When the weather is unusually hot, the Masonry Standard Joint Committee's Specification for Masonry Structures requires that the contractor fog spray a masonry wall three times a day for 3 days following its construction. In the August 2000 issue, we described a Masonry Construction-sponsored research project, which indicated that fog spraying dramatically increases flexural tensile strength-by nearly a factor of 3 in our tests. This, we noted, could be especially important with an unreinforced wall. Tests by Erich Axsom (a University of Colorado graduate student) and by the National Concrete Masonry Association showed similar results. We performed some tests to determine how much water sprayed onto the face of a concrete block was absorbed and how long that water stayed in the block.
We placed hollow concrete blocks in an oven, heated them, covered them with plastic so that only the faces would be wetted during fog spraying, thus simulating the way a block in the middle of a wall would be exposed to fog spraying.
A garden sprayer filled with water was used to fog spray both sides of the block until water ran down the sides. The amount of water absorbed during the fog spraying was consistent. The sprayed block was then placed inside the oven. At different times, the oven door was opened and the weight recorded. We repeated the tests.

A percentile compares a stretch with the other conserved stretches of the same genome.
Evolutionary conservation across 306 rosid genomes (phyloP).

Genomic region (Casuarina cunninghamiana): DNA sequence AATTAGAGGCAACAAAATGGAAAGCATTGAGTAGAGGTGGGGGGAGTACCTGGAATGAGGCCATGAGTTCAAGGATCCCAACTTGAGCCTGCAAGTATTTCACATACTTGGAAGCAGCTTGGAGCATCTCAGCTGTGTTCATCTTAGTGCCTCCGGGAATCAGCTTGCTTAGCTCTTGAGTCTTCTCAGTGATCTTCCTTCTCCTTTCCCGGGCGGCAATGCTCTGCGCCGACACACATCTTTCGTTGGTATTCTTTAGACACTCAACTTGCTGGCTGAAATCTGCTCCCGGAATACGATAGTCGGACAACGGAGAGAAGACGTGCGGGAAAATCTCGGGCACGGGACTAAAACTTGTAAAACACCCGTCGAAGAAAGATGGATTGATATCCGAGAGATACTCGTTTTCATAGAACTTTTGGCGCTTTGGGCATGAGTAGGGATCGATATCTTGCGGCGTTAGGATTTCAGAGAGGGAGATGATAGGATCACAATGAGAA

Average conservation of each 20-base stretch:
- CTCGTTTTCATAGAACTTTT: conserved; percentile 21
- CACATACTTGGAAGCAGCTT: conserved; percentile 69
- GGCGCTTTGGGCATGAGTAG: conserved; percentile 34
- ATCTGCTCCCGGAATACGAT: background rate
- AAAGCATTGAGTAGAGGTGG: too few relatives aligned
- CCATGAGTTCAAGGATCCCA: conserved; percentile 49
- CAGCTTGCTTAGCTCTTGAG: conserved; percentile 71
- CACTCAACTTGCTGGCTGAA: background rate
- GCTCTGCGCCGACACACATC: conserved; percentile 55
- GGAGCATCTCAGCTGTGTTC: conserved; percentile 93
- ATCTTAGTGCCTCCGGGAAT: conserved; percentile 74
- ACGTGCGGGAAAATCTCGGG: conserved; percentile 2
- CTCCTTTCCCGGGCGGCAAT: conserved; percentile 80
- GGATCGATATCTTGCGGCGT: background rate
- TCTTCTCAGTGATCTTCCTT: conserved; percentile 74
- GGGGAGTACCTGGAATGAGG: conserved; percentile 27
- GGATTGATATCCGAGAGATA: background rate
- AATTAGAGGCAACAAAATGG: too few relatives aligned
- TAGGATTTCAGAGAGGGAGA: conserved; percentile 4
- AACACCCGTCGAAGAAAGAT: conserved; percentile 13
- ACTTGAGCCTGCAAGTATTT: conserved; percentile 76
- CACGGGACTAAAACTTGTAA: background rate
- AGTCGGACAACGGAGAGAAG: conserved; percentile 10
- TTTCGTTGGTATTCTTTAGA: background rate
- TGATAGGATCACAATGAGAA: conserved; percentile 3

Following a similar procedure, we grouted a hollow concrete block at 115° F, covered it with plastic so the water could evaporate from the faces only, and weighed the specimen at the specified time intervals.
We started our fog spraying the day after the prisms were built. This allowed about 16 hours initially for the block to dry before it was rewetted. The hollow block specimens retained 25% to 40% of the initial water after 16 hours of drying. As expected, the grouted block specimen dried much more slowly.
Based on these results, we suggest that fog spraying increases flexural tensile strength for two reasons. First, it helps to hydrate the mortar closest to the outer surface of the masonry, where flexural tensile failures begin. Second, it reduces the drying shrinkage of the mortar, which causes cracking at the interface between the units and the mortar. The net result is an almost tripling of the flexural tensile strength (from 43 to 117 psi in our tests), which emphasizes that the strength of specimens in flexural tension is greatly influenced by the mortar properties, including extent of hydration.
The extra moisture provided by fog spraying, however, seems to be much less beneficial for specimens in compression. This is because compressive strength is not as sensitive as flexural tensile strength to small changes in mortar or grout strength and because the water must penetrate to greater depths to affect mortar and grout strength.
We calculated how much water would be needed each time a wall is fog sprayed.